There might not be any “blue chip”, superstar running backs in the 2022 NFL Draft, but that doesn’t mean that this isn’t a good class of runners.
The collegiate ranks are producing quality running backs at an impressive clip. Likewise, the adoption of college offensive principles at the NFL level means that they’re producing a lot and early in their careers. Oklahoma running back Kennedy Brooks is one of those runners who can do most things an offense can ask and could see success early in his career.
Could Brooks be a low-cost option for the Giants’ backfield?
Prospect: Kennedy Brooks (26)
Games Watched: vs. West Virginia (2019), vs. LSU (2019), vs. Tulane (2021), vs. Texas (2021)
Games Played: 37
Yards (YPC): 3,320 (7.0 per. carry)
Yards (YPC): 209 (7.2 per catch)
Total Touchdowns (rushing/receiving): 29 (29 rushing, 0 receiving)
Games Played: 13
Yards (YPC): 1,253 (6.3 per carry)
Yards (YPC): 73 (8.1 per catch)
Total Touchdowns (rushing/receiving): 13 (13 rushing, 0 receiving)
Best: Contact balance, vision, versatility, hands
Worst: Pass protection, short-area quickness
Projection: A high-volume runner in a rotation with scheme diversity
Oklahoma running back Kennedy Brooks brings a good combination of size, speed, vision, contact balance, and versatility to the position.
Brooks is a good-sized back, listed at 5-foot-11, 215 pounds, with a powerful lower body. He primarily played beside the quarterback in the shotgun, though he did take snaps from behind center in certain situations.
Brooks is efficient in the backfield, committing to his reads early and wasting little movement in the backfield. He runs with good tempo, giving his linemen time to establish their blocks before accelerating through the hole. Brooks is also an impressively savvy runner behind the line of scrimmage, using fluid hips to subtly cue defenders to attack the wrong gap before accelerating through his intended running lane.
Brooks typically runs relatively low to the ground, keeping his hips, pads, and overall center of gravity low unless he’s in the open field. That low center of gravity – and a very strong lower body – give Brooks fantastic contact balance. He routinely weathers hits, altering his body angle slightly to turn shoulder checks into glancing blows, and runs through arm tackles. Brooks is a very hard runner to bring down at the second level and has a habit of turning missed (or broken) tackles into chunk plays.
He flashes some upside as a receiving option as well, though this wasn’t widely used in Oklahoma’s offense. Brooks was mainly relegated to being a check-down option for the Sooners and did not run a varied route tree. That said, he appears to be a “hands” catcher, does a good job of presenting a clean target to his quarterback, and secures the ball before turning upfield.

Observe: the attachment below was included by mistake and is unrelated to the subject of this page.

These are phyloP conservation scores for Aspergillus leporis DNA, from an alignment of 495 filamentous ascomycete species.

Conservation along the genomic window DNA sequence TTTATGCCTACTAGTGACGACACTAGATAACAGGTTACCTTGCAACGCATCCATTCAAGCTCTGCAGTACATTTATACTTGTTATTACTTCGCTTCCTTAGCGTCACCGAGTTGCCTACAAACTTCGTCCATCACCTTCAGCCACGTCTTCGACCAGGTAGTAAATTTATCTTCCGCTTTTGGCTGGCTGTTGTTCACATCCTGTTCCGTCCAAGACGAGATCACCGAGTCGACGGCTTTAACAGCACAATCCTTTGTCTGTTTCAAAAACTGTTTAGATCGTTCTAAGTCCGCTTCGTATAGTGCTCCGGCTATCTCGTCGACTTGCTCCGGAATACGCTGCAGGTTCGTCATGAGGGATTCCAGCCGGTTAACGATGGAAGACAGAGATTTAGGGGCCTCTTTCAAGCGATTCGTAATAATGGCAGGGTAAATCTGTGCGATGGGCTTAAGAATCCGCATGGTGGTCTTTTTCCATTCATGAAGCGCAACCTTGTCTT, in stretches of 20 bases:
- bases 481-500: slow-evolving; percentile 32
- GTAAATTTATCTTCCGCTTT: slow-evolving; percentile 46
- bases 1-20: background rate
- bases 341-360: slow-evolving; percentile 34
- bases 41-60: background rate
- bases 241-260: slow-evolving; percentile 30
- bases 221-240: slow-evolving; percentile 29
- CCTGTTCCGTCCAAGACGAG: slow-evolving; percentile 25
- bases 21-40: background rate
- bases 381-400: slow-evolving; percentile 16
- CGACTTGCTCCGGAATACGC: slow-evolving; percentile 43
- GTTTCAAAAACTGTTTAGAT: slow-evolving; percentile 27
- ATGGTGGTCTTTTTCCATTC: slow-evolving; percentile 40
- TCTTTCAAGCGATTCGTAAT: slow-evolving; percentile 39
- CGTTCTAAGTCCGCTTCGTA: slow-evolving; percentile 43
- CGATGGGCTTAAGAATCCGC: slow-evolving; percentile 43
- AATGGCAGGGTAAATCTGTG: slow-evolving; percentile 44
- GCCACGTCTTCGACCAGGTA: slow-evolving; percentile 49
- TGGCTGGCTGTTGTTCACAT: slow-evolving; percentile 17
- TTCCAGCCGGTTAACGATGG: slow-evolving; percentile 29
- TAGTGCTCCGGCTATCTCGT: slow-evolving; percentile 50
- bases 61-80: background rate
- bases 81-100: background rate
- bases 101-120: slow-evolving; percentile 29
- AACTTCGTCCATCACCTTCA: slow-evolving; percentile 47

While Brooks is a good athlete and a fluid mover, he appears to lack great short-area quickness and agility. His play visibly slows when he’s forced to string multiple moves together or pick his way through a congested backfield.
Brooks’ greatest weakness is his pass protection. While he doesn’t appear unwilling or uninterested in pass blocking, he did appear unsure of his assignment on several occasions. At times he can be seen just standing around, and he only rarely attacks pass rushers with the same aggression as he shows with the football in his hands. That did appear to improve in his later tape, and it could simply be a coaching issue. If so, it’s a correctable problem and he has the tools needed to be a reliable pass protector with the knowledge and willingness to use them.
Overall Grade: 7.0
Kennedy Brooks projects as a relatively high volume runner in an offense that uses a running back rotation.
Brooks should be able to run in any blocking scheme an NFL team is likely to use. He has enough speed to gain the edge in off-tackle runs, the balance and play strength to run between the tackles, the vision to execute zone schemes, and the discipline in following his blockers to play in man-gap schemes.
He’s an athletic runner who moves with surprising fluidity, but he also probably shouldn’t be described as “shifty”. He isn’t the type of back who can make free rushers miss in a phone booth, but he is able to turn poor tackle attempts into positive yardage and keep the offense on schedule. He also has enough speed to be a big-play threat on any broken tackle.
Teams will likely have concerns about his pass protection, however. Brooks looks like he should be a capable pass protector, but is frustrating when actually kept back to block. Instead, he’s much more useful as a check-down option, provided the offense isn’t counting on a sixth blocker to pick up schemed pressure. Brooks’ pass protection and lack of elite athleticism could knock him down draft boards.
But, if a team can coach up Brooks’ pass blocking to being “reliable”, he could wind up being a value pick, as the rest of his traits suggest a productive runner in a variety of situations.